Cirrocumulus Lacunosus

Above: Cirrocumulus Lacunosus

Cirrocumulus Lacunosus

The cirrocumulus lacunosus is a cloud variety that stands out in the crowd due to the large gaps that intersect the cloud formations. In other words, the overall appearance of this pattern is more clearly suggested by the Latin lacunosus attribute, which is translated as in full of holes. Due to its façade, this cloud structure can also be described as having the shape of a honeycomb or a net. While it can develop at all levels of the atmosphere, it is important to note that it is mostly common for the high end clouds. Nonetheless, the lacunosus structures are in fact vary rare and can be observed seldom.

How are cirrocumulus lacunosus clouds formed?

At its heart, the lacunosus cloud formation is nothing more than a cirrocumulus that is crossed by numerous holes, which are in fact small pockets of air. Even though, by definition a cirrocumulus cloud is formed of ice crystals, sometimes, it can also contain water and ice simultaneously. What this means is that the altitude at which the clouds are normally found includes both hot and cold air fronts. Because the cold air fronts have a higher density than warm ones, when both of them are present the cold air goes through the warmer front and creates the specific holes and characteristic of the lacunosus cloud formation.

What do cirrocumulus lacunosus clouds look like?

Even though its shape is not nearly as perfect as a honeycomb, for the ground observers this is the most accurate comparison regarding the lacunosus appearance. The main difference between the honeycomb and the lacunosus is the fact that while the first one’s cells are hexagonal and are parallel, the hot and cold air fronts do not create such perfect angles and shapes for the lacunosus holes.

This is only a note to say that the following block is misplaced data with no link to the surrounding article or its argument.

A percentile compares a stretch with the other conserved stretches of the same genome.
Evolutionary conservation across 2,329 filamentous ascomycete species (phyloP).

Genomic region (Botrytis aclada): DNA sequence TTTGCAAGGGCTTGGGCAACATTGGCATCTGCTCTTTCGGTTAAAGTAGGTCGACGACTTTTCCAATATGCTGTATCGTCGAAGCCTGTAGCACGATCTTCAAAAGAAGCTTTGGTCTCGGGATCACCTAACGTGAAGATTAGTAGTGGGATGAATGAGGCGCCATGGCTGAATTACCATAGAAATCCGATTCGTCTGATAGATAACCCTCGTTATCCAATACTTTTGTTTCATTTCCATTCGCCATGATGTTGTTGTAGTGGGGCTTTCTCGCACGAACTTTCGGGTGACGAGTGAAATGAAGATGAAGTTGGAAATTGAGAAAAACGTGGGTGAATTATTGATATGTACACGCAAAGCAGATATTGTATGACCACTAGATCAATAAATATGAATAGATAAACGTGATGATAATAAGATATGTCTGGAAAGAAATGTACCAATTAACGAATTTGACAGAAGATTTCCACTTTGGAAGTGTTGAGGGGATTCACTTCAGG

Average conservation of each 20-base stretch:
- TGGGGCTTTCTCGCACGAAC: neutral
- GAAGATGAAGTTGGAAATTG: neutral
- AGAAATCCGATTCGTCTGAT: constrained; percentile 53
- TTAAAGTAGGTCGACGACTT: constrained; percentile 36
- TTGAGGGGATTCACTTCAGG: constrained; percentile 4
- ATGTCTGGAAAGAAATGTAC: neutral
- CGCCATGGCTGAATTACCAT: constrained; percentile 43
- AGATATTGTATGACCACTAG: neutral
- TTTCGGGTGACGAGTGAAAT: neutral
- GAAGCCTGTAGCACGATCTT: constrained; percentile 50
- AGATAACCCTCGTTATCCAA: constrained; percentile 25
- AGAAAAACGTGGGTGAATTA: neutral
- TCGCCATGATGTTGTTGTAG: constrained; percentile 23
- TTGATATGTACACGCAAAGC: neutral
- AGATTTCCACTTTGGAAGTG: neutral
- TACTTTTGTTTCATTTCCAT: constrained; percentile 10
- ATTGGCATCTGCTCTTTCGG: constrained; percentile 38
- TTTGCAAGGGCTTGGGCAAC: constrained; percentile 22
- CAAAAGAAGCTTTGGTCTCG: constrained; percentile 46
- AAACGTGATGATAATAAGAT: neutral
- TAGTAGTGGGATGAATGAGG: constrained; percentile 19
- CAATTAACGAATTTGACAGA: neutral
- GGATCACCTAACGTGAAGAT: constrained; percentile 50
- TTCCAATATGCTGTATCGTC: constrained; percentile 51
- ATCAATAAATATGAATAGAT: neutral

While meteorologists claim that density is the main responsibility for the phenomenon, it is important to note that this formation is actually very rare. Consequentially, it is safe to assume that there are also other factors involved, as otherwise people could see them more often. Moreover, this statement makes more sense because the lacunosus pattern can also be observed at other varieties of clouds as well, such as:

  • Altocumulus
  • Stratocumulus
  • Noctilucent


It is important to note that the lacunosus clouds should not be confused with the fall-streak holes, which are also a rare site in the cirrocumulus and altocumulus cloud formations. The main difference between them is that lacunosus presents lots of gaps, while the fall-streak holes can be described as a single large hole, that was repeatedly mistaken for UFOs in the past.

Where can I see cirrocumulus lacunosus clouds?

Wherever the conditions for the formation of a cirrocumulus or any of its varieties are met there is also a chance for the lacunosus to appear.  Overall, these high clouds can form anywhere around the globe and hence, people can observe this rare and unique pattern regardless of their location. On a side note, the cirrocumulus cloud formations are usually common from late October to March.      

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